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I’m sorry to report that the Westhampton Theater building was torn down about six months ago. The developer said something about preserving the façade of the building, but there’s nothing left to preserve now. It’s sad, it was a lovely old art deco building and a local landmark. It was in excellent condition right up until the last.
The Westhampton closed last night (March 20, 2016). There was no advance notice, although it was well known that it would close sometime this year.
I saw a lot of good movies there over the past 45 years, but recently attendance had dropped. There is a lot of competition these days for the entertainment dollar and it is a little surprising that this theater lasted for 78 years. There are a lot of good memories wrapped up in the place and I’ll miss it!
That is sad news, there have been rumors it would close for several years. But it is still open at the moment and I urge anyone who hasn’t been there to go and check it out before it closes. There are some wonderful architectural details inside.
This theater has anchored this vibrant neighborhood for over 75 years and it will be sorely missed.
Yes, I’ve look for a photo of it but no luck thus far. The manager you mentioned was Miss Wilma or Wilmer or something like that. Wish I could recall her full name. Some of us unruly teenagers gave her a fit back in the 60s. Wish she was still around so I could apologize.
I’m not exactly sure when it closed, 1967 could be right. It was still open in 1966 when I finished High School at Waverly.
The building was vacant for years but was torn down a long time ago. There is a public parking lot on the site.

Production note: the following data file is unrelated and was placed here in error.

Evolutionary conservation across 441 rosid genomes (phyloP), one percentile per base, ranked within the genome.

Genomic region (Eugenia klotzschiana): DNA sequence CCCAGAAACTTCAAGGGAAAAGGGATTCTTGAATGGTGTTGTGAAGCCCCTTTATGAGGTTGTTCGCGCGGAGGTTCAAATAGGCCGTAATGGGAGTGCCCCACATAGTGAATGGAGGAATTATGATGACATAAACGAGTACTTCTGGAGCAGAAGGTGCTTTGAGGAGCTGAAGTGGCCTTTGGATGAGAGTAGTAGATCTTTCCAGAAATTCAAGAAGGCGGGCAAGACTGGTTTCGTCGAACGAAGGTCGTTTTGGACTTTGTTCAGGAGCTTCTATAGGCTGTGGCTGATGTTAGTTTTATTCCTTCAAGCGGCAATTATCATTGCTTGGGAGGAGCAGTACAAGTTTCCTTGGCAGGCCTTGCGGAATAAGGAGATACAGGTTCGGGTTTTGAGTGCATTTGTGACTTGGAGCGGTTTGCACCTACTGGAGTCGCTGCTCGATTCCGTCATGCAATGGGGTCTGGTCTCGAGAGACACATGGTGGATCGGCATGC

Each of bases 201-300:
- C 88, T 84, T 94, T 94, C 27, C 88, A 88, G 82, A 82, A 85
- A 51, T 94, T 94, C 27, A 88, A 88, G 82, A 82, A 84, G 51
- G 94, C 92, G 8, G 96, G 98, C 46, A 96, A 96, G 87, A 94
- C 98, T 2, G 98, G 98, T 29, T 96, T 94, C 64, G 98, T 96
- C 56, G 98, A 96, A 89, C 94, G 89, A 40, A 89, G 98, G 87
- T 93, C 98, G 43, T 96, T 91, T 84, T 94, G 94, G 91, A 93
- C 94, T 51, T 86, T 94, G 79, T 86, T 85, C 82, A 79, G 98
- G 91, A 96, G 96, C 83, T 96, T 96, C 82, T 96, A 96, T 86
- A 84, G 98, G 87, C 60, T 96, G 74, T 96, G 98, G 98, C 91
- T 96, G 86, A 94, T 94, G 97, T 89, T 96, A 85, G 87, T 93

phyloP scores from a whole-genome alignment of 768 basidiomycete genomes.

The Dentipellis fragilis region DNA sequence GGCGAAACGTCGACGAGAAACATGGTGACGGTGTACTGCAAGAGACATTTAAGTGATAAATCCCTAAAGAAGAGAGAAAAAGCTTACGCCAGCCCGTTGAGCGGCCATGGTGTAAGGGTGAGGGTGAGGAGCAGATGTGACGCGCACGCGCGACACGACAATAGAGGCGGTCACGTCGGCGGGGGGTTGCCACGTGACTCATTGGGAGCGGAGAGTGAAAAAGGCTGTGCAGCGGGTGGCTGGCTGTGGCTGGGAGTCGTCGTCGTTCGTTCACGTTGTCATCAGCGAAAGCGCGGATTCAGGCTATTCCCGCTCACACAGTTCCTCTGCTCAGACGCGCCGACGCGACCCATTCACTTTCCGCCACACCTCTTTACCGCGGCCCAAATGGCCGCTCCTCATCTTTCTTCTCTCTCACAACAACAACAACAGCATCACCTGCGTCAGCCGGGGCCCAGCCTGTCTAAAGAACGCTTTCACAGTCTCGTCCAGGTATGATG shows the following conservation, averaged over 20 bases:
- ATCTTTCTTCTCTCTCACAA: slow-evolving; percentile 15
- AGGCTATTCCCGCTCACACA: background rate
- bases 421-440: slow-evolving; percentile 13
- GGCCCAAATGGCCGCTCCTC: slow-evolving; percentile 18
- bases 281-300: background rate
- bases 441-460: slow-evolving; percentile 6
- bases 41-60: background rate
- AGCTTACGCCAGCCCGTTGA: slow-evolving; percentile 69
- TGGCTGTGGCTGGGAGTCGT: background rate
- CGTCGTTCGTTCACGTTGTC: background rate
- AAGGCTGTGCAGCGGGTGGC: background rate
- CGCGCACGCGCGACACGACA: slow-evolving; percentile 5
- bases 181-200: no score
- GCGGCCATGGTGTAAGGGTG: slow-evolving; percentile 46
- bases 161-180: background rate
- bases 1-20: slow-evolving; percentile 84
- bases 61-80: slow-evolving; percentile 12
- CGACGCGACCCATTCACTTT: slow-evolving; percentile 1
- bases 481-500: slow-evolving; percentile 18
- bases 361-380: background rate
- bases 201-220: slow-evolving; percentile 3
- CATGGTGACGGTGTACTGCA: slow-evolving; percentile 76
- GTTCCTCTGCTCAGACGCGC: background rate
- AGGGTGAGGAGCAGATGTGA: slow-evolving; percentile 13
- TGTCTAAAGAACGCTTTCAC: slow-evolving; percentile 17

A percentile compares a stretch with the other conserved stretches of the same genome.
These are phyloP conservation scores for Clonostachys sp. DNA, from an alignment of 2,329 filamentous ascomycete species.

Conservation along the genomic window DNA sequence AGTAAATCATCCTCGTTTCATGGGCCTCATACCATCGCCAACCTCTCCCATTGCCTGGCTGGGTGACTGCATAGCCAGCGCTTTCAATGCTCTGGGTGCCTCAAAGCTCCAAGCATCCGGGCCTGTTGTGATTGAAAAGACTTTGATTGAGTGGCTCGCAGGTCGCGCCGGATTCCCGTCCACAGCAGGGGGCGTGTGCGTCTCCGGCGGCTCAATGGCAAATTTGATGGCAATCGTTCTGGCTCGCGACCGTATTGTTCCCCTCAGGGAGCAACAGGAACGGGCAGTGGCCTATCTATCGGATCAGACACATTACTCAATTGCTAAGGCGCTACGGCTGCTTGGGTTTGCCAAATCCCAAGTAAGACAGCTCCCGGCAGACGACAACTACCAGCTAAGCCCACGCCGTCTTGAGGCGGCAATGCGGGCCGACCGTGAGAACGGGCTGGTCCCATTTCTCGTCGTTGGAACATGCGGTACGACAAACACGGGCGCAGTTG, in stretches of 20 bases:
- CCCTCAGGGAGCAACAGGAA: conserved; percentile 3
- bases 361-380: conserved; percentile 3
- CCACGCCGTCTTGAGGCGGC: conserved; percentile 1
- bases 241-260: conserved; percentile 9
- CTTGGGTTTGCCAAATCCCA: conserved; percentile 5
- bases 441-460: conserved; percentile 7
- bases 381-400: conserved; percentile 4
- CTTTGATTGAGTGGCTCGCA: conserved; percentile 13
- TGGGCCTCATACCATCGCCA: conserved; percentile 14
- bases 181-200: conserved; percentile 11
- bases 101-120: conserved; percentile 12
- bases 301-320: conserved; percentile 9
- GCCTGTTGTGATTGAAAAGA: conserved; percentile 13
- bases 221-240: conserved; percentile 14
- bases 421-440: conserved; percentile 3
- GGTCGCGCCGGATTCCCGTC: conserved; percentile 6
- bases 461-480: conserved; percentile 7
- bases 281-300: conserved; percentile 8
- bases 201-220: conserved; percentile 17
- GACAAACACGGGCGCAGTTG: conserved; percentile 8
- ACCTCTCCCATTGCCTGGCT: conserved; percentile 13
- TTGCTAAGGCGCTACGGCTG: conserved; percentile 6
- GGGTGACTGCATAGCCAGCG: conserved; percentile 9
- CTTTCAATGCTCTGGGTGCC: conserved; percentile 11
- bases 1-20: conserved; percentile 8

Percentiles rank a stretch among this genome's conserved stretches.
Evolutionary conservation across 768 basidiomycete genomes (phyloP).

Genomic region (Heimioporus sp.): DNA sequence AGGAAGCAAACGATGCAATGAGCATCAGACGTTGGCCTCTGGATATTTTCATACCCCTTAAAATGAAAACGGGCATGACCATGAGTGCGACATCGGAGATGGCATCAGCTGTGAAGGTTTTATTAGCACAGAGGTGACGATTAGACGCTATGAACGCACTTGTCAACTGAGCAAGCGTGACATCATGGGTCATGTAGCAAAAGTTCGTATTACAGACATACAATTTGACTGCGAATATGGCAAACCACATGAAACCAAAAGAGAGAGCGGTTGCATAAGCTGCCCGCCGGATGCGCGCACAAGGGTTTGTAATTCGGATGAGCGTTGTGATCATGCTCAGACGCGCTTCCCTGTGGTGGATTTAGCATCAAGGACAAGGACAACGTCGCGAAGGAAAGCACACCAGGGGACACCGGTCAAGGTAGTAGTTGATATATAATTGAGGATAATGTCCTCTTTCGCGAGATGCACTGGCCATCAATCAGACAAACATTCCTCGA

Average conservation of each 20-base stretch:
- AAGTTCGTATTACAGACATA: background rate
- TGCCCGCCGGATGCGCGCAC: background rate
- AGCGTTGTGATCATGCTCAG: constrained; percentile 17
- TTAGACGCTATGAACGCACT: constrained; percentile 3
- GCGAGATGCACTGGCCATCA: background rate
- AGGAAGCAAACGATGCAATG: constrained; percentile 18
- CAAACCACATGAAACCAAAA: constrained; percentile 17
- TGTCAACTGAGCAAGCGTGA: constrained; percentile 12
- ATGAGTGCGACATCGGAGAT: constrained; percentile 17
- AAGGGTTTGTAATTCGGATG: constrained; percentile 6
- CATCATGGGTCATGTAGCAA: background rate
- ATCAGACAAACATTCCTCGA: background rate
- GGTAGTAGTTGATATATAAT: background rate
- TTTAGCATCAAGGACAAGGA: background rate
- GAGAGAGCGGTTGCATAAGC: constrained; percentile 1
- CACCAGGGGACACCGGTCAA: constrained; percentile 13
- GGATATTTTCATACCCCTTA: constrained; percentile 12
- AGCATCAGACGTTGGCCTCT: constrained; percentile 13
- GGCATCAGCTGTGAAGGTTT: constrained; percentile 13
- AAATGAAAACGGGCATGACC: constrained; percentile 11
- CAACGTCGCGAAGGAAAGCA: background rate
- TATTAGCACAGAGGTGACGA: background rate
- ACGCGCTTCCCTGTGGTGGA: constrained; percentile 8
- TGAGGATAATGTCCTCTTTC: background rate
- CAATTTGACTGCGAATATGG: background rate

I’m not sure how the photo got there. In the background is the Wine shop at 4009 MacArthur Ave. According to “Celebrate Richmond Theater” by Kathrine Fuller-Seeley, the Ginter was at 4011 Rappahannock (now MacArthur) Ave.
I can’t figure out how to edit my original post of the Lyon Theater. The location was about half a block southwest of what shows in the photo, across Mayfield Ave. from the drug store. The seating capacity is just a guess. But it was a small theater with a balcony for African American patrons.
During the summer of 1974, I worked in Tazewell. I remember this drive-in was open. One of the features was a film called “Preacher Man Meets Widow Woman.” I certainly couldn’t forget a classic like that!
It was open as late as the summer of 1972. I remember seeing a movie there at that time…
I remember going to movies here while I was a student at Elon College in the late 1960s.
Anyone know when it stopped being used as a theater?
I remember going there in the mid-70s with a special young lady. Even then it seemed a bit of an anachronism – a single screen in the middle of a small town. Thank you for posting this, brings back good memories!